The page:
HealthCare Roundtable e-News – April 15, 2024



Register Today – Medicare Prescription Payment Plan (MP3) Program

The Impact on Public Sector Health Plans

Webinar | Wednesday, April 24th at 2:00 PM (EDT)

Join us for an insightful webinar hosted by the Public Sector HealthCare Roundtable, where we’ll delve into the intricacies of the upcoming Medicare Prescription Payment Plan (MP3) Program. Set to roll out in 2025 under the Inflation Reduction Act, this program promises significant changes in healthcare accessibility and affordability. We’ll explore the fundamental aspects of MP3, including its impact on public sector purchasers with the introduction of the $2000 maximum cap on out-of-pocket costs for prescription drugs.

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Top News

House E & C Health Subcommittee Holds Hearing on Legislative Proposals to Support Patient Access to Telehealth Services

The U.S. House of Representatives Energy & Commerce Health Subcommittee held a hearing to discuss supporting and improving access to telehealth. Congress extended telehealth flexibilities for Medicare that expire in December, and Committee members focused on the benefits and concerns related to extending telehealth expansions. In his opening remarks, subcommittee Chair Brett Guthrie (R-KY) discussed long-term solutions to ensure individuals maintain access to telemedicine services and bills such as H.R.7623, the Telehealth Modernization Act, and H.R. 7858, the Telehealth Enhancement for Mental Health Act. The Subcommittee is considering 15 bills to expand telehealth access. Committee members emphasized how any telehealth expansions must focus on patient choice. Members also spoke about the benefits of telehealth for rural communities. Hearing witnesses recommended that Congress prioritize telehealth policies that increase access, promote equity, provide consumer protections, and drive high-quality care.


Impact of Supply Chain Issues on Drug Shortages in the United States

recent study published in JAMA Network Open investigates the relationship between supply chain issues and drug shortages in the United States. Drug shortages have become increasingly prevalent, leading to various adverse outcomes including missed doses, medication errors, increased spending, and even death. While companies are required to report supply chain issues to the U.S. Food and Drug Administration (FDA) since 2012, it remains unclear how often these issues translate into actual shortages. Using U.S. prescription drug purchase data from 2017 to 2021, the study conducted a population-based analysis. Drugs with supply chain issue reports were identified and matched with drugs without reports. The odds of shortages for each group were then analyzed. The findings revealed that approximately 14% of supply chain issue reports were associated with shortages within six months, with 6% resulting in severe shortages. Shortages increased during the early stages of the COVID-19 pandemic but returned to pre-pandemic levels after May 2020. Furthermore, the study observed that brand-name drugs were more likely to experience shortages compared to generic drugs, while parenteral drugs were less likely to be affected than oral drugs. These findings underscore the need for ongoing policy efforts to mitigate shortages and ensure the resilience of pharmaceutical supply chains to future shocks.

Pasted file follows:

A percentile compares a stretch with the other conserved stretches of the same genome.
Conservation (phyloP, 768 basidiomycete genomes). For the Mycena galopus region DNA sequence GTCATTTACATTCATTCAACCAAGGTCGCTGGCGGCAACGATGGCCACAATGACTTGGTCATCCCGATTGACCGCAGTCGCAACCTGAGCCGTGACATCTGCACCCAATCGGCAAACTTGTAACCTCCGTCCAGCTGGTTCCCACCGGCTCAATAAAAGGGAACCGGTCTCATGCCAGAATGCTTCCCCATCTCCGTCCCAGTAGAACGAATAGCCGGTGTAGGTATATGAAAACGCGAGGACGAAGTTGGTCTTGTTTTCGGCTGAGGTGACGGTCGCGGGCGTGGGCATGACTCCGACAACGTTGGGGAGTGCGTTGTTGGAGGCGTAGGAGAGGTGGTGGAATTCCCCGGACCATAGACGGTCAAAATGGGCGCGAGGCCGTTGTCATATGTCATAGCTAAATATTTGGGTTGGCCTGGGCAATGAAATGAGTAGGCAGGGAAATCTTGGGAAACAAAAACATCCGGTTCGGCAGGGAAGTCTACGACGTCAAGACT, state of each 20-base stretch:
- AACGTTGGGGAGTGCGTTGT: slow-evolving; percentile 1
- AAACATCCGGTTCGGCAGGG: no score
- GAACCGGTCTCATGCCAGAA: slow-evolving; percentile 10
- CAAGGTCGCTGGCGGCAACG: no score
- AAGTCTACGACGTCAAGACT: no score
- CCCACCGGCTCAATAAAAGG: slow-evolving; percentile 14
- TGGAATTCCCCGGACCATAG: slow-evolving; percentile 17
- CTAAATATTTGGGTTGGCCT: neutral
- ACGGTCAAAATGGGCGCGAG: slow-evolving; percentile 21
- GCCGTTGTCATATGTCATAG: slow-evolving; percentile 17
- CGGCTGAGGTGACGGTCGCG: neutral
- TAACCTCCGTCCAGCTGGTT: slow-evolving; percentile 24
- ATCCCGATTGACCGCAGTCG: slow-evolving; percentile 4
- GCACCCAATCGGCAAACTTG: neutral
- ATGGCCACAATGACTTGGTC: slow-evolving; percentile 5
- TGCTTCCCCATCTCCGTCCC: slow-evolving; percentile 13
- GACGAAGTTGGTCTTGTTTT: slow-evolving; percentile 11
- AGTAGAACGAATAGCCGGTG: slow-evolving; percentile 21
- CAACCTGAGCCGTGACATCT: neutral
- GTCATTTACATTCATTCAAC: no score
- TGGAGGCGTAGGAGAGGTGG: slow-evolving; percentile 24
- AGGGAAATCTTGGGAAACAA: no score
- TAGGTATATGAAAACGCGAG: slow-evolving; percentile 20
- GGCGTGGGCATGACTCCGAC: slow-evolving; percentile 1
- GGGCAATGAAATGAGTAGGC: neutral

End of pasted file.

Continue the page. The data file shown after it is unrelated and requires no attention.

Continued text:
CMS Releases FY25 Hospital IPPS and LTCH PPS Proposed Rule

CMS released the proposed rule (fact sheetfull rule) for the fiscal year 2025 Medicare Hospital Inpatient Prospective Payment System (IPPS) And Long-Term Care Hospital Prospective Payment System (LTCH PPS). The rule aims to update payment rates and policies for inpatient hospitals and long-term care hospitals for FY 2025.  Some of the key highlights include a proposed increase in operating payment rates for general acute care hospitals under IPPS, projected at 2.6%, LTCH standard payment rate expected to increase by 2.8% for FY 2025, a request for information on the use of Medicare IPPS payment rates for maternity care by other payers, and updating labor market areas for the wage index based on recent census data, extending the low-wage hospital policy for at least three more years, and distributing additional Medicare-funded residency positions with a focus on psychiatry subspecialties and underserved areas.

Administrative Action